LUCKNOW: A year is a long time in politics. In Uttar Pradesh, the change of the calendar from 2017 to 2018 saw a tectonic shift in the political landscape, one that left the ruling BJP and its cadres shocked to the core. Mayawati, the Dalit powerhouse who was daggers drawn with arch rival, the Samajwadi Party (SP), since June 2, 1995, after a murderous attack on her at a guest house by its supporters, decided to bury the hatchet and join ranks with the party.
This was by far the biggest development in UP this year as Mayawati's Bahujan Samaj Party (BSP) and the SP were sworn enemies for decades -- using their stints in power to make flyovers next to the residences of each other, downgrade the other's security cover, get political leaders bashed up by the police and what not. The Bharatiya Janata Party (BJP) had been benefitting from the divide and would often gleefully boast that as the "twain shall never meet" it would give the saffron camp increased seats, election after election.
Mayawati and Akhilesh Yadav are now glued to each other in their hatred for Prime Minister Narendra Modi and haunted by the spectre of his again returning to power in 2019. Political observers here say that this was the "only option before the regional satraps as they fought for survival and not success anymore". And, as the Modi juggernaut rolled on, the BSP scored a duck in 2014 and the SP managed to win only four of the state's 80 Lok Sabha seats. The SP got under 50 seats and was booted out of power in the 2017 state assembly polls, while the BSP was reduced to 19.
The new understanding between the two seemed to have found favour with the voters who threw their lot behind the duo after which SP candidates romped home winners in the Gorakhpur, Phulpur and Kairana parliamentary by-polls. Having tasted blood, the two parties now have more or less cemented a seat-sharing agreement for the 2019 Lok Sabha polls. Tackling a whimsical Behenji, Akhilesh Yadav knows, is not an easy task -- but he, unlike his father Mulayam Singh Yadav, is ready to bend backwards to see the alliance through.
Even BJP chief Amit Shah has conceded that the coming together of the SP and BSP would cost the party dearly in UP. The mandarins in the BJP camp, however, are now working the wires to ensure that this does not become a reality and a nightmare for them.
"From the ED (Enforcement Directorate) to the CBI (Central Bureau of Investigation) to other factors, all are at work -- but we are determined to decimate the BJP this time," said an informed source in the SP who is privy to the seat-sharing talks. And so, while the hostility between the Jatavs (the BSP vote bank) and Yadavs (SP's electoral backbone) continues to simmer, hopes of the alliance arithmetic percolating down to the grassroots is not lost on both the parties.
The other significant change in the opposition camp this year was the parting of ways of Shivpal Singh Yadav from his political alma mater, the SP. A man credited with grooming the SP from scratch to three times in power finally threw in the towel after being completely sidelined by his estranged nephew and party chief Akhilesh Yadav. As a first step to breaking ranks with his party of 26 years, he formed a front but finally took the plunge and floated his own political party named Pragatisheel Samajwadi Party (PSP).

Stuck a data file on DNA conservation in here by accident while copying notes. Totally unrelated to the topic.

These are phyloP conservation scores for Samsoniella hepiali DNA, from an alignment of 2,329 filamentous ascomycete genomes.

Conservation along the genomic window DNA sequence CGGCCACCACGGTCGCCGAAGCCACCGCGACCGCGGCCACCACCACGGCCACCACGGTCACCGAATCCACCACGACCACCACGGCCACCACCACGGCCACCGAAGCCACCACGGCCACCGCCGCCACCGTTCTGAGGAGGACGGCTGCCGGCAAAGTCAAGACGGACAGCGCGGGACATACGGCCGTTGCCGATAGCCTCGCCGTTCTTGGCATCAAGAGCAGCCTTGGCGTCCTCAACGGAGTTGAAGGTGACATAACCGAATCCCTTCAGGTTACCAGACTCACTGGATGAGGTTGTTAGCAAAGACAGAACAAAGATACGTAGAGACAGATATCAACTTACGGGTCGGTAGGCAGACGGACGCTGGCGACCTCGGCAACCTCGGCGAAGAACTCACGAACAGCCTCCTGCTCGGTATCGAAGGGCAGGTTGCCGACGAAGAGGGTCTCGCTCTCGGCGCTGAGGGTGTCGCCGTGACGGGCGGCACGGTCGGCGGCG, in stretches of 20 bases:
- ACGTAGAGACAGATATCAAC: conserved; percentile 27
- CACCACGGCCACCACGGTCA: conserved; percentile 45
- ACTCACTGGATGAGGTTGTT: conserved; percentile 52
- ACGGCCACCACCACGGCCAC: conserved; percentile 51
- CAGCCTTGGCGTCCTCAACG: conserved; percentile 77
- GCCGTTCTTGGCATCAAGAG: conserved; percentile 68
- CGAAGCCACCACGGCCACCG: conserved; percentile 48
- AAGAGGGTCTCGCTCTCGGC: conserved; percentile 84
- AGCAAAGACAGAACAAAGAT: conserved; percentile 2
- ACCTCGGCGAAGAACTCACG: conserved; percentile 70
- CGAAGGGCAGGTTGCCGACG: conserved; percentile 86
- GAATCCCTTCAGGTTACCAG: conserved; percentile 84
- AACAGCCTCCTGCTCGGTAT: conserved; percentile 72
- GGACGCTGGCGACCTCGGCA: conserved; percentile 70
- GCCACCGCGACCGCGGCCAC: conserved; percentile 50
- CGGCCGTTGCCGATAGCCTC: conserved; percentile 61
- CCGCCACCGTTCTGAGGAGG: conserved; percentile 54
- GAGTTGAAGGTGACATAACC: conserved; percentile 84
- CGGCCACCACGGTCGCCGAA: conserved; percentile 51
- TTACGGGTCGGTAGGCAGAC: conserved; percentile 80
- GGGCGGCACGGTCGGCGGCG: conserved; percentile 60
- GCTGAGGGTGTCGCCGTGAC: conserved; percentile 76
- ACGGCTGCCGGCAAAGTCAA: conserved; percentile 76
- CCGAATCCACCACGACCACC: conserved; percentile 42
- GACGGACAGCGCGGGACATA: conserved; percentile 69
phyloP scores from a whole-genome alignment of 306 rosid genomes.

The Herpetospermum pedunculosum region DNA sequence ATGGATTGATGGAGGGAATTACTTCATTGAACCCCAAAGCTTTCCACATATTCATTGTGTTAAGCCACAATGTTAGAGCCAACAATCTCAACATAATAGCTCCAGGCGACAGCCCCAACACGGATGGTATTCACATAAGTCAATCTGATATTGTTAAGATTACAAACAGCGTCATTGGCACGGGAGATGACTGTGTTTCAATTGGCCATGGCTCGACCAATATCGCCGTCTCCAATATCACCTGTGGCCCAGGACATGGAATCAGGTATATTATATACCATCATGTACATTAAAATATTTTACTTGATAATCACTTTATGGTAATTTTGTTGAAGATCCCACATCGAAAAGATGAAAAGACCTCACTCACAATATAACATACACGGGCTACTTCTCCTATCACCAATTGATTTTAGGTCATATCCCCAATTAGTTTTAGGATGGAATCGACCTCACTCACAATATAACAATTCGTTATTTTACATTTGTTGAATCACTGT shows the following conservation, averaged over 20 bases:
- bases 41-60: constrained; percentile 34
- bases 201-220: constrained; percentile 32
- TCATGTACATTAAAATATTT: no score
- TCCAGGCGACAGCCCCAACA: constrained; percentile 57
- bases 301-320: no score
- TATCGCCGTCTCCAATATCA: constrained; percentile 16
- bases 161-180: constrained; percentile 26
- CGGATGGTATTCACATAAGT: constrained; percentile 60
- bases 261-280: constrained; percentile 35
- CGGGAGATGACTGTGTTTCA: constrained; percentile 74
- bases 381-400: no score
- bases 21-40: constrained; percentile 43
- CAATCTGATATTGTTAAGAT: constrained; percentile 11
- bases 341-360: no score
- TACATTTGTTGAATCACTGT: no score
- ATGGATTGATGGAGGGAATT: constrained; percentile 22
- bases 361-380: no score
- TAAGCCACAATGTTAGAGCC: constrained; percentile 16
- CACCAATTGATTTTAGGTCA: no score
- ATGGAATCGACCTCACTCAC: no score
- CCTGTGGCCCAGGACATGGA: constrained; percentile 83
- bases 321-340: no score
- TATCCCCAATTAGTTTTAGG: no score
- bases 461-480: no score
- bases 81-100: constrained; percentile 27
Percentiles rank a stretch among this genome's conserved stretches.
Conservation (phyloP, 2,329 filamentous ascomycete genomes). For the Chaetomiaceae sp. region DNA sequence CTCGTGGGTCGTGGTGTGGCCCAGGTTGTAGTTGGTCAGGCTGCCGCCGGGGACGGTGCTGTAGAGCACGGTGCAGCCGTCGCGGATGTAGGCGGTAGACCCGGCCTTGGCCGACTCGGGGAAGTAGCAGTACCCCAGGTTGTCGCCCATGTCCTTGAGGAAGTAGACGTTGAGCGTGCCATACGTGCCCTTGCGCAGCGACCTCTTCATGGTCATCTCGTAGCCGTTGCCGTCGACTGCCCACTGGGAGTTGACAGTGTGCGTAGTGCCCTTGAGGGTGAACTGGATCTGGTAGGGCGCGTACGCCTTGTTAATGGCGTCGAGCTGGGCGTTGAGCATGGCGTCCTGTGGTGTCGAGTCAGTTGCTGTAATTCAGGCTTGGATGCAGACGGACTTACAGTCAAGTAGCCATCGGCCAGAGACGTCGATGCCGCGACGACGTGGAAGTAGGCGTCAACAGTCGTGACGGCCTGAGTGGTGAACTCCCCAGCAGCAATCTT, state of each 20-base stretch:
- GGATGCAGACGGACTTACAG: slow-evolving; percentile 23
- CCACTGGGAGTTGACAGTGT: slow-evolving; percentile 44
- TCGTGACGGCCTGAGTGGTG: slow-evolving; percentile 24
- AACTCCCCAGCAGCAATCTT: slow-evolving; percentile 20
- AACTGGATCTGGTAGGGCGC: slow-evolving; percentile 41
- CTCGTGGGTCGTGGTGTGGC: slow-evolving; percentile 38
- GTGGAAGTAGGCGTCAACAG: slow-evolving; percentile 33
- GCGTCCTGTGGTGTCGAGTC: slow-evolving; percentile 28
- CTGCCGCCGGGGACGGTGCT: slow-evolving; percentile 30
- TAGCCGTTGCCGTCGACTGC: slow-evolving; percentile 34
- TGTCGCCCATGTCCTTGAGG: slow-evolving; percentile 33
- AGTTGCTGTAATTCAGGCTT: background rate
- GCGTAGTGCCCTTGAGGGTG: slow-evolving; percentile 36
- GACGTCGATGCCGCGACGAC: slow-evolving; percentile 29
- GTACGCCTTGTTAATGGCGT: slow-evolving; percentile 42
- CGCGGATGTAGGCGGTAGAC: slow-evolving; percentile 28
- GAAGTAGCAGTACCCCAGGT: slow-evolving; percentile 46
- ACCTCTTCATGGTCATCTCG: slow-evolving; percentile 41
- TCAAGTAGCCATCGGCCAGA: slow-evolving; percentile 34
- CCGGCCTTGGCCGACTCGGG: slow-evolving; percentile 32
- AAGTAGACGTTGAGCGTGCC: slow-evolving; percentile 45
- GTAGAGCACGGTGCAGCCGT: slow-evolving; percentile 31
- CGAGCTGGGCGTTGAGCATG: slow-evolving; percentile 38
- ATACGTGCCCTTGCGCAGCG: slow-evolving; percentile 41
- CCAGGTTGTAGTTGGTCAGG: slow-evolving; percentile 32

While his elder brother, Mulayam Singh Yadav, has been swinging like a pendulum between both the factions, sometimes making a guest appearance at SP events and also turning up at a PSP rally, party veterans seem to be siding with Shivpal Singh Yadav, who is extremely popular with workers and middle-rung leaders. Deepak Mishra, the spokesman of the PSP, told IANS that, in a short span of time, it is "ready with its organisational structure and is upbeat about contesting all 80 LS seats in UP".
He also termed as opportunistic the SP-BSP alliance. "We have the old guard, the real socialists, with us who have been fighting the communal forces for years," he claimed, adding that any party or formation will not be able to take on the BJP without the PSP's support.
Another significant churn in politics this year was caused by the floating of his own party by independent MLA Raghuraj Pratap Singh, aka Raja Bhaiyya.
The Kunda legislator, for the last 25 years, has been the favourite pick and essential part of almost all governments, barring Mayawati's. This time has decided to form his own party and contest all 80 Lok Sabha seats. Having christened his party Jansatta, he said his aim was transfer power to the people. In his initial public outings after declaring his party, Raja Bhaiyya has been wooing the upper castes by drumming up the fear of the SC/ST Atrocities Act and has openly declared the legislation was potentially a big threat to the "savarns" (upper castes).
With all political parties in the state tilting towards the OBC and Dalits, Raja Bhaiyya hopes to corner the upper caste votes from the Congress and the BJP. Insiders said his electoral foray is backed by the BJP, which feels that certain upper castes -- Brahmins and Thakurs -- could go to the Congress because of the Act. In such a grim scenario, they would prefer to shift the vote to Jansatta rather than the Congress.
Raja Bhaiyya's ideological proximity to the saffron camp is well known. He has been thrice minister in BJP governments in UP.
As the year draws to a close, a lot of political activity has happened in the state, enough to make 2019 an interesting year as the race for the Delhi Durbar hots up.